This past weekend (Jan. 10, 2021), we celebrated the Baptism of the Lord, an event the Gospel of John tells us took place at the River Jordan. Not only in Jesus’ life, but throughout the Bible, this river appears several times. It is more than a physical body of water, it is a symbolic place that reminds us of freedom, renewal and reaching the Promised Land.
Various Hebrew and Semitic words give us the name of the river, “Jordan,” offering meanings such as “to flow down” or “to descend.” Since the Jordan descends from Mount Hermon in the north to the Dead Sea in the south, taking it from nearly 2,000 feet above sea level to 1,286 feet below sea level, the name seems appropriate. The total length of the Jordan is 124 miles. However, because it meanders along its course, the flow of the river covers nearly 100 miles more than that.
The Jordan River played a crucial role in the Old Testament, since it formed the border that the Israelites crossed to enter the Promised Land, which was then occupied by the Canaanites. At that time, the river was parted for the people to cross on dry land. They were led across by the Ark of the Covenant (Joshua 3:9-17). Today, a site on the West Bank that is under Israeli control is revered as the place where this crossing took place. It is called “Qasr Al-Yahud” and means “Fortress of the Jews.” It is also honored as one of the possible sites of Jesus’ baptism. There is a Franciscan-sponsored church on the site.
Two other partings
Besides the crossing of the Hebrew, at two other times in the Old Testament, the Jordan parted and became a dry path. The first of these was when Elijah the prophet was about to be taken up to heaven. He parted the Jordan by striking it with his rolled-up mantle (2 Kgs 8). When the fiery chariot took Elijah to heaven, his successor, Elisha, witnessed the event. Elisha then picked up Elijah’s mantle — which had fallen from Elijah — and struck the River Jordan and it again parted (2 Kgs 13-14).
The Jordan played a large role in Jesus’ life. As mentioned, he was baptized in its waters by John, and also performed baptisms there himself (Jn 3:26). He and his disciples also traveled along the Jordan — both on his way south to Jerusalem from Galilee, but also to the north from Galilee to the source of the river, near Mount Hermon. (This mountain is sometimes listed as the Mount of the Transfiguration, but most sources consider that site to be Mount Tabor in Galilee.)
The Jordan River starts in Mount Hermon, rising from three smaller sources. We know that Jesus and his disciples went there from Mark’s Gospel. In chapter 8, we hear of Jesus and the disciples traveling there: “Now Jesus and his disciples set out for the villages of Caesarea Philippi. Along the way, he asked his disciples, ‘Who do people say that I am?’” (Mk 8:27).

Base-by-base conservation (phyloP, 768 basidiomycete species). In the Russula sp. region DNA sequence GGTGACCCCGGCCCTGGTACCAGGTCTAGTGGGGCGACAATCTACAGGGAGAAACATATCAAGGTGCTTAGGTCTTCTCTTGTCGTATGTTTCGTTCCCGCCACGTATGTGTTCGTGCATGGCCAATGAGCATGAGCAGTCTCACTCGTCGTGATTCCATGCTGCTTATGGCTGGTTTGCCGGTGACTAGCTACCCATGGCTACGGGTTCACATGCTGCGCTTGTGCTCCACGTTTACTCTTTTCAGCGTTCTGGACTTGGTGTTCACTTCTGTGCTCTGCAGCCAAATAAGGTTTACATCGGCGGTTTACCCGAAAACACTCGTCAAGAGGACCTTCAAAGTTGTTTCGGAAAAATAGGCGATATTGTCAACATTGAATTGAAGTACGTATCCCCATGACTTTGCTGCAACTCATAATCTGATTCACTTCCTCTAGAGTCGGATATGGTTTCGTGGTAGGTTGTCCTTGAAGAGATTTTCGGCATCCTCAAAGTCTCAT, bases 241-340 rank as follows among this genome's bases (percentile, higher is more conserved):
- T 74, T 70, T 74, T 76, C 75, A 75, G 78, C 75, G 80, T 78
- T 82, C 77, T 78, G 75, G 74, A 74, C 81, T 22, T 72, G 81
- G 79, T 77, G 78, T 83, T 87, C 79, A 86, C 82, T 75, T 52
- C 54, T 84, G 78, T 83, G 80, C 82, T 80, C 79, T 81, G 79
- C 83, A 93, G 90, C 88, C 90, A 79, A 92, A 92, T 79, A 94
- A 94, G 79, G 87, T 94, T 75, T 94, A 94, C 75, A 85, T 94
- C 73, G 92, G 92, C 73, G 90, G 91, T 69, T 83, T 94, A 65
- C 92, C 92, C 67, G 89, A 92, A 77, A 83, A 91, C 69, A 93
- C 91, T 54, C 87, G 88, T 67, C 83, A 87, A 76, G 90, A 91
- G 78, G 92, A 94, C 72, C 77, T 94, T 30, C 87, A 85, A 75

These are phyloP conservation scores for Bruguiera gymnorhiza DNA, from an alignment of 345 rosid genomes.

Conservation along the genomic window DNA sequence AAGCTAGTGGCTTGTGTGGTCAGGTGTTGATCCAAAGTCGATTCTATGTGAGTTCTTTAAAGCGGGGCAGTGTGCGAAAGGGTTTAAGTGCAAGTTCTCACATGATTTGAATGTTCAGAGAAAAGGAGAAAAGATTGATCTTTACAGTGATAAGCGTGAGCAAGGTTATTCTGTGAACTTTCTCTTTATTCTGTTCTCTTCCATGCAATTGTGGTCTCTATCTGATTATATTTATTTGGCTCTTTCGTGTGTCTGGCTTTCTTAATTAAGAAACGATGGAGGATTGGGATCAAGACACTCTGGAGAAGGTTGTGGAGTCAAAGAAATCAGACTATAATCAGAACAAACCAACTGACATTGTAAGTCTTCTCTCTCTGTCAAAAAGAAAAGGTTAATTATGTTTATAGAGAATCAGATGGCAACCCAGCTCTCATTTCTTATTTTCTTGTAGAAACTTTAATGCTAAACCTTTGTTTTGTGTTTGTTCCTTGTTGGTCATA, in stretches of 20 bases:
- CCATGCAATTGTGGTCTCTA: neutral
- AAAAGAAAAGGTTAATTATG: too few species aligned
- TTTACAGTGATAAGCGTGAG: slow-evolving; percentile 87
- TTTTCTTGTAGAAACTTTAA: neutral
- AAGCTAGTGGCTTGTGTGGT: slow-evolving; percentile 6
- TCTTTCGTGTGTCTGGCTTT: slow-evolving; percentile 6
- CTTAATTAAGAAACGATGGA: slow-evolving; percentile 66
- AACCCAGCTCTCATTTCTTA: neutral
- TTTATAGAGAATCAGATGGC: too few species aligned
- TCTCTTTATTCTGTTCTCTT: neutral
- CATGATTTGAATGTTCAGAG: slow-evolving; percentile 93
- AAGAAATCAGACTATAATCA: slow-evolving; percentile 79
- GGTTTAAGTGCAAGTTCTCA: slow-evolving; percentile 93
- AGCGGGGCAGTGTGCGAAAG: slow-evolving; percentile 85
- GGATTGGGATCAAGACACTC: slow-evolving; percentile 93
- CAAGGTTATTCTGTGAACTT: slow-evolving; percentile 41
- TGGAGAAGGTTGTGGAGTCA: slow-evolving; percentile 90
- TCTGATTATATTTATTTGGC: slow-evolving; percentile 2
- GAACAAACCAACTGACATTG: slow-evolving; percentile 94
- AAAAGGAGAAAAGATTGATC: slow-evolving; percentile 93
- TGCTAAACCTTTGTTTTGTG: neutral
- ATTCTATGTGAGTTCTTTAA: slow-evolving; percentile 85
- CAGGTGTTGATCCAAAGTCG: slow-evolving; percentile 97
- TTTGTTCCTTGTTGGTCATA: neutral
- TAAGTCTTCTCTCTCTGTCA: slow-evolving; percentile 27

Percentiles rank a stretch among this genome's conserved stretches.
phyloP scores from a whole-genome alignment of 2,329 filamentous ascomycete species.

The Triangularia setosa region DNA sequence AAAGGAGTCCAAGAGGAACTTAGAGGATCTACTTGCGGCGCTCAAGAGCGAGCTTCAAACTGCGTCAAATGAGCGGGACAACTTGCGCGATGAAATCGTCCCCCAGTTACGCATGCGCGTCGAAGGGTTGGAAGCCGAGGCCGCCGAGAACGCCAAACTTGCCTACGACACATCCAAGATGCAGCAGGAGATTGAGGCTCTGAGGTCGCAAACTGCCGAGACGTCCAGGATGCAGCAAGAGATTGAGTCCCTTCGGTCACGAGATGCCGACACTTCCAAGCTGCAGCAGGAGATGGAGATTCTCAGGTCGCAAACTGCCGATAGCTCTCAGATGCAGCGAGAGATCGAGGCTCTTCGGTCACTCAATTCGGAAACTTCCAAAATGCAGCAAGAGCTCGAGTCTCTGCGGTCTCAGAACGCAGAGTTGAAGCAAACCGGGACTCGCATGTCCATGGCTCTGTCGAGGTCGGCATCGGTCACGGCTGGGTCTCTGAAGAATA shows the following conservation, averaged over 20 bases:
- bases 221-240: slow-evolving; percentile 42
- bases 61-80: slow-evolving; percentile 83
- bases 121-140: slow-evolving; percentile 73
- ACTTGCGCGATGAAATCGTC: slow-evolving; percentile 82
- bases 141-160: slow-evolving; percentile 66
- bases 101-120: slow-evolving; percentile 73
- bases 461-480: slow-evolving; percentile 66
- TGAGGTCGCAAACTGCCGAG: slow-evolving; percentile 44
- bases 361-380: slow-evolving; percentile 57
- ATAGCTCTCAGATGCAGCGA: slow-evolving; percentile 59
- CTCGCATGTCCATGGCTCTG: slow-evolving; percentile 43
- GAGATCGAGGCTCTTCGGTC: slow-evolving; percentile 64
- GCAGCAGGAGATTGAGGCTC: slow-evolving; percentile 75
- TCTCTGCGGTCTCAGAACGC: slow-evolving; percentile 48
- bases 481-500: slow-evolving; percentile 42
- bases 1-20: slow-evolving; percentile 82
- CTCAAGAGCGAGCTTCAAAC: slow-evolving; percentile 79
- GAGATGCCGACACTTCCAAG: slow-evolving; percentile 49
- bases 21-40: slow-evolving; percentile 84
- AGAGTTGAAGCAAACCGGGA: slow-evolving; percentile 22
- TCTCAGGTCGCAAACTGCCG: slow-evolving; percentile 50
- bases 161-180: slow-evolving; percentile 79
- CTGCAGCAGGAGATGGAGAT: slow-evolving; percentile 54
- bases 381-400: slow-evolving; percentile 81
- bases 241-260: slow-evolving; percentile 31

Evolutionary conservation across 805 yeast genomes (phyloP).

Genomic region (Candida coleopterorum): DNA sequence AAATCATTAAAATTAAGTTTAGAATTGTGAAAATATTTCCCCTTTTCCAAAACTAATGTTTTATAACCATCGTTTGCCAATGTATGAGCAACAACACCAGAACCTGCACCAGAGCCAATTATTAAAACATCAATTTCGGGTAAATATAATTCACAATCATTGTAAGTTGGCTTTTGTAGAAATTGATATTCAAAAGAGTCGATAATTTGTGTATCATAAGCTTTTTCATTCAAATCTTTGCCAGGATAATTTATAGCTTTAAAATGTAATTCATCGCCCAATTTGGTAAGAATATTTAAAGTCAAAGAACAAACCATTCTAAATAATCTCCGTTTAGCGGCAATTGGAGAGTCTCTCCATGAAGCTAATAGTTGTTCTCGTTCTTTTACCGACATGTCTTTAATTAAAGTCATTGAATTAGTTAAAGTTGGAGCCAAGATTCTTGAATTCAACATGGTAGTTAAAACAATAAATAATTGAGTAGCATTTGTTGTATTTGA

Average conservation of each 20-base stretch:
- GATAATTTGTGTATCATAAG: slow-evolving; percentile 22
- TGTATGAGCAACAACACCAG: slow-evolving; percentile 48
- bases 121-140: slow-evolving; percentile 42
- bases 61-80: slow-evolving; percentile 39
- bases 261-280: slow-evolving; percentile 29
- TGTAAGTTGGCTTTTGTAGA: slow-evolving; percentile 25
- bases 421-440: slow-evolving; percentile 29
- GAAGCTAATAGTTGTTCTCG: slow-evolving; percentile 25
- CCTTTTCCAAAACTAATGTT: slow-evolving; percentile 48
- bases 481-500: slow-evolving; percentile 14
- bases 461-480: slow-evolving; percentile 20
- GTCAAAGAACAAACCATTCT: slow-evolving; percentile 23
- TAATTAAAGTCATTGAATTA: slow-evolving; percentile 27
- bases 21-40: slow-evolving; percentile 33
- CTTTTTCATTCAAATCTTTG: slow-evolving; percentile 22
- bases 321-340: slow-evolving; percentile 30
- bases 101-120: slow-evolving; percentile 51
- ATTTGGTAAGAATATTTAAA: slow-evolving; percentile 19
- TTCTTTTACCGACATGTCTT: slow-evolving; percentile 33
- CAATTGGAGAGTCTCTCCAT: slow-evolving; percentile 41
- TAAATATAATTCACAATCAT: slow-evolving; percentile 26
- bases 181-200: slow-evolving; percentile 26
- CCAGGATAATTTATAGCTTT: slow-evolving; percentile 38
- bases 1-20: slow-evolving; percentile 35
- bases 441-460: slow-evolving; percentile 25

Caesarea Philippi is a name the Romans gave to an older settlement in what is now the Golan Heights between Syria and Lebanon. This place was first called “Banias” (or “Panias”), after the Greek god, Pan.
As it travels the many miles of its course, the Jordan travels through three distinct regions.
From Mount Hermon, the river flows about seven miles into what was called Lake Hulah, today called the Hula Valley. This was once an area that flooded often and was a marshland at other times. In the 1950s, it was drained to control malaria outbreaks that arose from the mosquitoes, and repurposed as an agricultural center in northern Israel.
From the Hula Valley, the Jordan flows out another 10 miles into the Sea of Galilee, or Lake Tiberias. This lake is about 13 miles long. It sits at nearly 700 feet below sea level, lower than the nearby Mediterranean Sea. This lake is the farthest below sea level of any in the world, except for its neighbor, the Dead Sea. The Sea of Galilee, of course, played a large role in Jesus’ active ministry.
From the Sea of Galilee, the Jordan becomes less agricultural in nature and its surrounding terrain more rugged. This only increases as the Jordan Valley moves south from Jerusalem to the Dead Sea. The riverbank has high cliffs and a desert-like climate.
While the distance from the Sea of Galilee to the Dead Sea is only 65 miles, the route the river travels covers 200 miles. South of Galilee, the water of the Jordan also becomes more saline. This is due to thermal springs near Tiberias along the lakeshore, as well as the arid climate. So, when the river water finally reaches the Dead Sea it is very high in salt. The Dead Sea, which has no real outlet and is the lowest body of water on earth, is a harsh environment. Here stand pillars of salt, reminding us of the fate of Lot’s wife (Gn 19:26). However, it is also a spa site, with the mud from the sea believed to have healthy properties that make it popular worldwide.
Flowing from snow in the north to salt and desert in the south, the Jordan River is revered by Christians and Jews, it is also honored by Muslims and Arabs. In Arabic, it is called Al-Shar?ah (“Watering Place”), which reminds us that the Jordan was a gathering site for many cultures and the perfect site for the teachings of Jesus and, later, his first disciples.
Sources: The Catholic Encyclopedia; Britannica.com; the Holman Bible Dictionary; bbc.com; bibleodyssey.com; Catholic News Service; and The Pilgrim’s New Guide to the Holy Land